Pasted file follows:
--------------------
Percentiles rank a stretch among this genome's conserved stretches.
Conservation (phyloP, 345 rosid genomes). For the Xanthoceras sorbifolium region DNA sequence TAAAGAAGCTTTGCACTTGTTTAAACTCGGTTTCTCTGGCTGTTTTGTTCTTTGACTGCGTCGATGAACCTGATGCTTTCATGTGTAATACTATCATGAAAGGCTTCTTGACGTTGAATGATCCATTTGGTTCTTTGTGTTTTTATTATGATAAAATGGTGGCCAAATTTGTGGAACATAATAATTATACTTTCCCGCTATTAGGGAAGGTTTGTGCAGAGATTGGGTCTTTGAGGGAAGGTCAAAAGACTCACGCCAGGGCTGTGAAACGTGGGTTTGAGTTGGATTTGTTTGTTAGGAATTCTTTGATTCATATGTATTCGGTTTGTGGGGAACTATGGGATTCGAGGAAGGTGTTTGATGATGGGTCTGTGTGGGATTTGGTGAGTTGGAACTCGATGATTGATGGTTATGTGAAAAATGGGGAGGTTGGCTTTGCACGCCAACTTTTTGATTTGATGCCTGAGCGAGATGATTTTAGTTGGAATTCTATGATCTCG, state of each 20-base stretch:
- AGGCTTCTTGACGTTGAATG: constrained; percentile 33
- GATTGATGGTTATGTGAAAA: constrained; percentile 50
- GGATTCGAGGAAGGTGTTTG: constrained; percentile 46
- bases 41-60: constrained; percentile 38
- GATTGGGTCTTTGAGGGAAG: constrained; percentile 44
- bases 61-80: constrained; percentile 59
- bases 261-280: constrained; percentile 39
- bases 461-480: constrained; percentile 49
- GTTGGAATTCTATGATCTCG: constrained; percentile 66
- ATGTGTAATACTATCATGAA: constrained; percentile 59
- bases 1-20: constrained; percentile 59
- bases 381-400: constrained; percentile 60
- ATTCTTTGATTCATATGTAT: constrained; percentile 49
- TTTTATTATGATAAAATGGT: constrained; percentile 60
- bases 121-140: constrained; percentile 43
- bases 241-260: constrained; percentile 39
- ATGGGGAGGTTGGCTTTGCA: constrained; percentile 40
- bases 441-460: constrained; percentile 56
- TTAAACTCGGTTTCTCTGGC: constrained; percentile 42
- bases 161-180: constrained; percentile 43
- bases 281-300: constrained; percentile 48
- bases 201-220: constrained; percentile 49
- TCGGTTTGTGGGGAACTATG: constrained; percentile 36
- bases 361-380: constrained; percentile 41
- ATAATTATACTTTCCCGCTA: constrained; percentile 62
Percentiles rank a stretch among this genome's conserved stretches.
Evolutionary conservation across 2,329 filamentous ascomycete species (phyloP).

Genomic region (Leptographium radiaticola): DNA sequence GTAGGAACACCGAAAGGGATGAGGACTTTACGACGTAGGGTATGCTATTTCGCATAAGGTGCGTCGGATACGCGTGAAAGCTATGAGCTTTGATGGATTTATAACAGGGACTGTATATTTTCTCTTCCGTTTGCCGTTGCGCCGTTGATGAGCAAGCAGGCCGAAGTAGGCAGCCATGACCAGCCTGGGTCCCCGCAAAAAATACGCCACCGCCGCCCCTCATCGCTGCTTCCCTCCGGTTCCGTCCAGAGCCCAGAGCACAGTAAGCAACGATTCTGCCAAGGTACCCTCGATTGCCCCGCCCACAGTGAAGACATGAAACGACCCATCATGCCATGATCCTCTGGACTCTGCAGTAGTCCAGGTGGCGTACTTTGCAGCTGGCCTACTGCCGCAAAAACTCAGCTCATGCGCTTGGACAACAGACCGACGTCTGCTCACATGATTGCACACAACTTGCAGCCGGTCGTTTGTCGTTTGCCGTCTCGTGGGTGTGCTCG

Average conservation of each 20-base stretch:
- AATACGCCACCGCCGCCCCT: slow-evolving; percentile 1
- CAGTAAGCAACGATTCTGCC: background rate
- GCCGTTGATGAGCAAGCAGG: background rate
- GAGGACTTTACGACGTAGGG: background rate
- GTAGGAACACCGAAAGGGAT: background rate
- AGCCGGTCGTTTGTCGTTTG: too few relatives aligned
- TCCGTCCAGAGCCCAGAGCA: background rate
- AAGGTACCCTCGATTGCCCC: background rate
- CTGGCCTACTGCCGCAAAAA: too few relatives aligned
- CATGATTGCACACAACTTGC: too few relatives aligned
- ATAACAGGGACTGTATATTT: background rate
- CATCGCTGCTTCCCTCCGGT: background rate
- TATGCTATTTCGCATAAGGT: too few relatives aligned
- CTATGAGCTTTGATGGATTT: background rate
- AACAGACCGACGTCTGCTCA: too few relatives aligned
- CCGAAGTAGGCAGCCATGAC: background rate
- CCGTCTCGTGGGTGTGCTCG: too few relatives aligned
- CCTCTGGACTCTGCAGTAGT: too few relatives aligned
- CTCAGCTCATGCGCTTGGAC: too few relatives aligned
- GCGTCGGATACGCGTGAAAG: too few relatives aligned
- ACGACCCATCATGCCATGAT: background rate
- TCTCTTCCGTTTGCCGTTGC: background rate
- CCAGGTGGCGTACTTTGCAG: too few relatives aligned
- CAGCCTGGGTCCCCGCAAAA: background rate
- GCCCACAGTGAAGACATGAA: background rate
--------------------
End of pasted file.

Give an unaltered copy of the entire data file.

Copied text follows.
Percentiles rank a stretch among this genome's conserved stretches.
Conservation (phyloP, 345 rosid genomes). For the Xanthoceras sorbifolium region DNA sequence TAAAGAAGCTTTGCACTTGTTTAAACTCGGTTTCTCTGGCTGTTTTGTTCTTTGACTGCGTCGATGAACCTGATGCTTTCATGTGTAATACTATCATGAAAGGCTTCTTGACGTTGAATGATCCATTTGGTTCTTTGTGTTTTTATTATGATAAAATGGTGGCCAAATTTGTGGAACATAATAATTATACTTTCCCGCTATTAGGGAAGGTTTGTGCAGAGATTGGGTCTTTGAGGGAAGGTCAAAAGACTCACGCCAGGGCTGTGAAACGTGGGTTTGAGTTGGATTTGTTTGTTAGGAATTCTTTGATTCATATGTATTCGGTTTGTGGGGAACTATGGGATTCGAGGAAGGTGTTTGATGATGGGTCTGTGTGGGATTTGGTGAGTTGGAACTCGATGATTGATGGTTATGTGAAAAATGGGGAGGTTGGCTTTGCACGCCAACTTTTTGATTTGATGCCTGAGCGAGATGATTTTAGTTGGAATTCTATGATCTCG, state of each 20-base stretch:
- AGGCTTCTTGACGTTGAATG: constrained; percentile 33
- GATTGATGGTTATGTGAAAA: constrained; percentile 50
- GGATTCGAGGAAGGTGTTTG: constrained; percentile 46
- bases 41-60: constrained; percentile 38
- GATTGGGTCTTTGAGGGAAG: constrained; percentile 44
- bases 61-80: constrained; percentile 59
- bases 261-280: constrained; percentile 39
- bases 461-480: constrained; percentile 49
- GTTGGAATTCTATGATCTCG: constrained; percentile 66
- ATGTGTAATACTATCATGAA: constrained; percentile 59
- bases 1-20: constrained; percentile 59
- bases 381-400: constrained; percentile 60
- ATTCTTTGATTCATATGTAT: constrained; percentile 49
- TTTTATTATGATAAAATGGT: constrained; percentile 60
- bases 121-140: constrained; percentile 43
- bases 241-260: constrained; percentile 39
- ATGGGGAGGTTGGCTTTGCA: constrained; percentile 40
- bases 441-460: constrained; percentile 56
- TTAAACTCGGTTTCTCTGGC: constrained; percentile 42
- bases 161-180: constrained; percentile 43
- bases 281-300: constrained; percentile 48
- bases 201-220: constrained; percentile 49
- TCGGTTTGTGGGGAACTATG: constrained; percentile 36
- bases 361-380: constrained; percentile 41
- ATAATTATACTTTCCCGCTA: constrained; percentile 62
Percentiles rank a stretch among this genome's conserved stretches.
Evolutionary conservation across 2,329 filamentous ascomycete species (phyloP).

Genomic region (Leptographium radiaticola): DNA sequence GTAGGAACACCGAAAGGGATGAGGACTTTACGACGTAGGGTATGCTATTTCGCATAAGGTGCGTCGGATACGCGTGAAAGCTATGAGCTTTGATGGATTTATAACAGGGACTGTATATTTTCTCTTCCGTTTGCCGTTGCGCCGTTGATGAGCAAGCAGGCCGAAGTAGGCAGCCATGACCAGCCTGGGTCCCCGCAAAAAATACGCCACCGCCGCCCCTCATCGCTGCTTCCCTCCGGTTCCGTCCAGAGCCCAGAGCACAGTAAGCAACGATTCTGCCAAGGTACCCTCGATTGCCCCGCCCACAGTGAAGACATGAAACGACCCATCATGCCATGATCCTCTGGACTCTGCAGTAGTCCAGGTGGCGTACTTTGCAGCTGGCCTACTGCCGCAAAAACTCAGCTCATGCGCTTGGACAACAGACCGACGTCTGCTCACATGATTGCACACAACTTGCAGCCGGTCGTTTGTCGTTTGCCGTCTCGTGGGTGTGCTCG

Average conservation of each 20-base stretch:
- AATACGCCACCGCCGCCCCT: slow-evolving; percentile 1
- CAGTAAGCAACGATTCTGCC: background rate
- GCCGTTGATGAGCAAGCAGG: background rate
- GAGGACTTTACGACGTAGGG: background rate
- GTAGGAACACCGAAAGGGAT: background rate
- AGCCGGTCGTTTGTCGTTTG: too few relatives aligned
- TCCGTCCAGAGCCCAGAGCA: background rate
- AAGGTACCCTCGATTGCCCC: background rate
- CTGGCCTACTGCCGCAAAAA: too few relatives aligned
- CATGATTGCACACAACTTGC: too few relatives aligned
- ATAACAGGGACTGTATATTT: background rate
- CATCGCTGCTTCCCTCCGGT: background rate
- TATGCTATTTCGCATAAGGT: too few relatives aligned
- CTATGAGCTTTGATGGATTT: background rate
- AACAGACCGACGTCTGCTCA: too few relatives aligned
- CCGAAGTAGGCAGCCATGAC: background rate
- CCGTCTCGTGGGTGTGCTCG: too few relatives aligned
- CCTCTGGACTCTGCAGTAGT: too few relatives aligned
- CTCAGCTCATGCGCTTGGAC: too few relatives aligned
- GCGTCGGATACGCGTGAAAG: too few relatives aligned
- ACGACCCATCATGCCATGAT: background rate
- TCTCTTCCGTTTGCCGTTGC: background rate
- CCAGGTGGCGTACTTTGCAG: too few relatives aligned
- CAGCCTGGGTCCCCGCAAAA: background rate
- GCCCACAGTGAAGACATGAA: background rate